Cindy KokoskiMy two biggest passions are working with children and working with the elderly. Currently, I am in the midst of completing an internship for the adult undergraduate human service’s program at St. Joseph’s Ministries in Emmitsburg, Maryland. St. Joseph’s Ministries is a small, rural community nursing home that provides short and long term care for the frail and elderly. For me, this internship confirmed that the elderly population is in need of advocacy and that there are great institutions and individuals who are deeply involved with providing this service. I want to know their stories and develop the skills necessary to become an advocate as well.

While many people think of an internship as volunteering or service learning, in fact it is meant to focus on student learning and professional development. In my role, I work one-on-one with the residents. I have my own caseload under the latitude of the social worker. This allows me to meet with these individuals on a regular basis to monitor their needs and progress. I then report back to the social worker and we discuss innovative ways to assist.

Additionally, I attend a daily leadership meeting to review the events/incidents of the previous day. Each department is represented at these meetings to create awareness and work together on issues as they arise. This is a wonderful experience that explains why St. Joseph’s Ministries has such a great reputation. 

My internship has opened my eyes to the many facets of the eldercare industry as well as responsibilities of social workers. Some of the responsibilities include:

  • Performing regular assessments of the residents as mandated by the state
  • Training new employees on the care and treatment of the elderly
  • Keeping up-to-date on government regulations as they pertain to the Nursing Home industry
  • Staying informed about the latest medications for treatment of various ailments affecting the elderly
  • Developing individual treatment and care plans for the residents
  • Maintaining case files for each resident
  • Serving as a liaison with Medicare and other insurance programs to arrange care of the residents while they are in the Nursing Home and when they return home
  • Meeting with the residents on a regular basis
  • Attending to the individual social needs of the residents in regards to their relationships with the staff and other residents

During my experience at St. Joseph’s Ministries, I witnessed the struggles of family members who made tough decisions about the care of their loved ones. I learned that many times there are no easy answers, and sometimes there are no answers, only acceptance. Sometimes simply recognizing their concerns and giving them the opportunity to voice those concerns can help ease the anxiousness of the resident. 

This internship has made me more sensitive to the needs of both of my parents, who are still living at home, and it has given me an awareness of issues they may face in the future.  In addition, it has caused me to reflect on my own desires and needs and how best to prepare for my own eldercare. 

Overall, this internship is providing me a chance to learn from others who have been working in the field, develop the skills necessary to navigate the industry, and understand the needs and demands of eldercare work.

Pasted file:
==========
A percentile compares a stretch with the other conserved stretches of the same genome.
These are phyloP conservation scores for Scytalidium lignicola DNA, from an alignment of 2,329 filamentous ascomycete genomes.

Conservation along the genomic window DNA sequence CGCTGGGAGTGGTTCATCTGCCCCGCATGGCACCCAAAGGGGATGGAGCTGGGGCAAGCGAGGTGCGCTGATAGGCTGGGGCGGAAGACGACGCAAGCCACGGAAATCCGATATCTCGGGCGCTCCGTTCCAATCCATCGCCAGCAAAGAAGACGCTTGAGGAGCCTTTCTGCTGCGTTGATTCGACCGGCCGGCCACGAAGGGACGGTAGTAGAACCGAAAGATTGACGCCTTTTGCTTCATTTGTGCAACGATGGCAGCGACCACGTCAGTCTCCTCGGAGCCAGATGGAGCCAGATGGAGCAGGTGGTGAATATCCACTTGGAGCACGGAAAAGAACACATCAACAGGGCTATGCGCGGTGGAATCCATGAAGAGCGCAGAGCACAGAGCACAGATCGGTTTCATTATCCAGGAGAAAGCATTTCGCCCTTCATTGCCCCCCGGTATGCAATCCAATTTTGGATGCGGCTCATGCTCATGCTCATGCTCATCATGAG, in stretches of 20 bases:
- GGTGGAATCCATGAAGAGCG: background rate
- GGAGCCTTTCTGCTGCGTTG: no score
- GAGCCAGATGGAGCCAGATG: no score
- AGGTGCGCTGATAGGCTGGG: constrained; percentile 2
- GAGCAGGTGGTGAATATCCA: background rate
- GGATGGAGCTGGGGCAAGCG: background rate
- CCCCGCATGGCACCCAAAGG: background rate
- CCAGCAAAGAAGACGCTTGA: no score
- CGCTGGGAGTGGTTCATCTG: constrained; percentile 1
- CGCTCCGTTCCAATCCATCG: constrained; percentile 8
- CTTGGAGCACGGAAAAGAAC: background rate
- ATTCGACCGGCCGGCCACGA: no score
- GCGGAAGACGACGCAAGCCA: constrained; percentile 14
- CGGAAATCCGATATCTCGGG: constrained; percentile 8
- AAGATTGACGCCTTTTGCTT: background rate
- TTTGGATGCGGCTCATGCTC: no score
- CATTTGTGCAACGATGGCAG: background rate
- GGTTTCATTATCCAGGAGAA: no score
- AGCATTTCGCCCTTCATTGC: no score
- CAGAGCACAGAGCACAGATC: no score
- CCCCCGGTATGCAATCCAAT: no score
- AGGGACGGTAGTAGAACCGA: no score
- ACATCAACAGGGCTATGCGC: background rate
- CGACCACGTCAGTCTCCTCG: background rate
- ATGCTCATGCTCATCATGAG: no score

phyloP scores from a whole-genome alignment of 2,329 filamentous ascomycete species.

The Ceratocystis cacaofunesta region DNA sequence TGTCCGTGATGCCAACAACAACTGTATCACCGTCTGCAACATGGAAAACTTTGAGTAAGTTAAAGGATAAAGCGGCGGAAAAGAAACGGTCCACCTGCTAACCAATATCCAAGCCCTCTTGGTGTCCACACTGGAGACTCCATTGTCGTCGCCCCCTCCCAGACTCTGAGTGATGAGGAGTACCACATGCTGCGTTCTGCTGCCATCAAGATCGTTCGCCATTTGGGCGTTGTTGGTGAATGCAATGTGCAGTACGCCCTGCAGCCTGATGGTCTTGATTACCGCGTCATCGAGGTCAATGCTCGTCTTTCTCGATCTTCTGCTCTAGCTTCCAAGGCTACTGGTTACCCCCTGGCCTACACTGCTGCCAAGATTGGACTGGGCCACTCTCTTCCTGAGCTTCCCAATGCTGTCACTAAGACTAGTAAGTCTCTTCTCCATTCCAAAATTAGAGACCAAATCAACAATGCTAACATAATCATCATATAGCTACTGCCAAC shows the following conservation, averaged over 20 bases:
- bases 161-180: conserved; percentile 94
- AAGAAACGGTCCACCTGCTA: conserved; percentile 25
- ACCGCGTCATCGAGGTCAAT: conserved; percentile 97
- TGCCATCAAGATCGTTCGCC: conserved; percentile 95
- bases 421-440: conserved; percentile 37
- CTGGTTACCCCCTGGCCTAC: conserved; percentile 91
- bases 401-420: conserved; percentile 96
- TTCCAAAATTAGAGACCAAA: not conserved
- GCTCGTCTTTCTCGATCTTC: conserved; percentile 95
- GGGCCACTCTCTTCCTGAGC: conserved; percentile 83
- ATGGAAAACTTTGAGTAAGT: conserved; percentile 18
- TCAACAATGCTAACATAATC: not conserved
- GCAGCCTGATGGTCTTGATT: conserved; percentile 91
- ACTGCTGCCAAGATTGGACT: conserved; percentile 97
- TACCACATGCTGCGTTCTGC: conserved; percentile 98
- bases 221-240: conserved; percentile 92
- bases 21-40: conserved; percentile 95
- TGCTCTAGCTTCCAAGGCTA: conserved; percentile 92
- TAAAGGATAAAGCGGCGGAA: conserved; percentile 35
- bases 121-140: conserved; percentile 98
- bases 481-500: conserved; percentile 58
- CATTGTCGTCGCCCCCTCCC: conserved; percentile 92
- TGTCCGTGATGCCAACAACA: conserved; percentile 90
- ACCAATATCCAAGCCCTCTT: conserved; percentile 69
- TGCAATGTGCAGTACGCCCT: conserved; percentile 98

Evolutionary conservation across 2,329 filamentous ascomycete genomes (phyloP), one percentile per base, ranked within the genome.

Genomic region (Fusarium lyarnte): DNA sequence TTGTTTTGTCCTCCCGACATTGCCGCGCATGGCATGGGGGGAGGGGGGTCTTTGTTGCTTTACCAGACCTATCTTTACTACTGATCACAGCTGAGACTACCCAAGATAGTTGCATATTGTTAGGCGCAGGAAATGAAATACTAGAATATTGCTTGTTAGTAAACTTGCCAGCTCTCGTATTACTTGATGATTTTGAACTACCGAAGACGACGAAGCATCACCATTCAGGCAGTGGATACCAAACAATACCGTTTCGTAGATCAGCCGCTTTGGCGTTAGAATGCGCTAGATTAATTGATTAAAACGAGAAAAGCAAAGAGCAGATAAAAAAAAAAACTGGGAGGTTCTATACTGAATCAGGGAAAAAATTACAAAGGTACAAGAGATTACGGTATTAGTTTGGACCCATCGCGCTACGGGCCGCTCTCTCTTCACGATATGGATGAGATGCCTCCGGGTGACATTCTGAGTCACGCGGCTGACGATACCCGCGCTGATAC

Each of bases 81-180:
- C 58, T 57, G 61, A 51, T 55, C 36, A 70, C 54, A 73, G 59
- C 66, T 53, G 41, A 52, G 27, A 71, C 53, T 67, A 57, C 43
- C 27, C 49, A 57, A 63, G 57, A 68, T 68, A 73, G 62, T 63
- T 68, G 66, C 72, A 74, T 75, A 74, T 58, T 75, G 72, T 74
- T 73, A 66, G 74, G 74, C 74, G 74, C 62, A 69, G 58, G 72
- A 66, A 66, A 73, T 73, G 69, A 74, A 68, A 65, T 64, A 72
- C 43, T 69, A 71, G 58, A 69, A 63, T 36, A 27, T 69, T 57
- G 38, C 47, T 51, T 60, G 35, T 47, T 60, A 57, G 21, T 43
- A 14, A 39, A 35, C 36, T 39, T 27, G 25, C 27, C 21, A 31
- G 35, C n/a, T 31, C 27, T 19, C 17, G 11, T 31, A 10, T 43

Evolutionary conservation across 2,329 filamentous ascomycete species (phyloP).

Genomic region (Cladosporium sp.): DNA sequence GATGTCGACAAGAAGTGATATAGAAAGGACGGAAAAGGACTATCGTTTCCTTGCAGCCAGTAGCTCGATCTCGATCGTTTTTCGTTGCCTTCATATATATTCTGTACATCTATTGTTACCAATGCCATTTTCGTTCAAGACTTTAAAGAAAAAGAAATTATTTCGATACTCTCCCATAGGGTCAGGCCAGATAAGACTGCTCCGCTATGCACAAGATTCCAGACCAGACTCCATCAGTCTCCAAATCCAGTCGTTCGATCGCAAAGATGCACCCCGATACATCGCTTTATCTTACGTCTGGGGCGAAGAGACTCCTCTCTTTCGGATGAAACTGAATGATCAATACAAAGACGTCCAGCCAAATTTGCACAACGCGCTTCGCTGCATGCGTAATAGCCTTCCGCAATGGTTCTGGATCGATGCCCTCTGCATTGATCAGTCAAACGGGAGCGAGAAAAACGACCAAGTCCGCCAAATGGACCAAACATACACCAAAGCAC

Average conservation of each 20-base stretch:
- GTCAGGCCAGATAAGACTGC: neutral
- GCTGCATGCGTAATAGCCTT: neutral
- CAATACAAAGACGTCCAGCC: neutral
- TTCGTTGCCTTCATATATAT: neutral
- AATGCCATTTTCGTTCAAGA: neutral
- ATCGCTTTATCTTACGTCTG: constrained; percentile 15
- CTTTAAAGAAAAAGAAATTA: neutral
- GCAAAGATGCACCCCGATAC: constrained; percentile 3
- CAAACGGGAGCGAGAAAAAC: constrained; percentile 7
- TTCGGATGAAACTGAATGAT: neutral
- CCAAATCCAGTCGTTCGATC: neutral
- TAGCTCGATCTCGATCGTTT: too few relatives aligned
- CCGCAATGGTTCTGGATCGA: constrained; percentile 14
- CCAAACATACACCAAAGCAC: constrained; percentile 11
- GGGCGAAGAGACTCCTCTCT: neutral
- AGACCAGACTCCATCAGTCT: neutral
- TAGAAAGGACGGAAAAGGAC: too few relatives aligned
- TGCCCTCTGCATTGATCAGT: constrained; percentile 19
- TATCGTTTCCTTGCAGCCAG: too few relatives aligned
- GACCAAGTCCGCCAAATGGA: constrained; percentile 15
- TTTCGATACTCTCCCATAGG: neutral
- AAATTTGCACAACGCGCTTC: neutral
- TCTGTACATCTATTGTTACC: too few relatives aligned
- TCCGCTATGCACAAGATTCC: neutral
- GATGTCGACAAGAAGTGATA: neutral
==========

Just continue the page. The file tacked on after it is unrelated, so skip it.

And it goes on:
About the Author: Cindy Kokoski is the Assistant Director at the National Shrine Grotto of Our Lady of Lourdes on the campus of Mount St. Mary’s University.  She has been employed at Mount St. Mary’s since 2003 and is looking to graduate with her degree in Human Services in May 2015.


Resumes, cover letters, interviewing, networking… All of these aspects are important factors of a job search. How you treat these phases of the application process affects how employers see you as a candidate. Offer a personal touch by demonstrating, at all points in your search, how you meet the company’s needs as a potential employee. Here are three ways to consider adding a personal touch in your job search:

1. Tailor Your Resume
Adjust your resume to each specific posting so that employers can quickly see how your background and experience matches the company’s needs and desires. Never exaggerate a resume to match a posting, just make it easier by highlight how you fit the position at a glance.

2. Craft A Cover Letter
Cover letters by their very nature should be personal to each opportunity. Offering a general letter can convey a message of less interest and enthusiasm than a letter highlighting how you in particular can contribute to the specific organization.

3. Follow Up After the Interview
Once you complete a job interview, remember to send personalized thank you cards or emails to all of the people met during the interview process.

Overall, all of your interactions with a company from start to finish factor into your job search. Be respectful of the employer, kind to all people you meet, clear in communication, and patient in times of waiting. Do not despair or doubt in the face of uncertainty or adversity, but find ways to keep persevering, learning, and growing. Every challenge is an opportunity to overcome trial and tribulation. Providing the personal touch conveys your interest and knowledge, making you a candidate that stands out among the rest.

About the Author: Matthew Pouss is the assistant director and internship coordinator at the Mount’s Career Center. In his role, Matt supports students in discovering new opportunities in vocation, self-discovery, and development through a deep passion in helping others overcoming challenges. Current students of the Mount can contact the Career Center at 301-447-5202 of career-center@msmary.edu to learn more about adding the personal touch to a job search.

 
16300 Old Emmitsburg Road | Emmitsburg, MD 21727
Map & Directions | admissions@msmary.edu | 301-447-6122
Frederick Campus | 5350 Spectrum Drive | Frederick, MD 21703
Map & Directions | inquiry@msmary.edu | 301-682-8315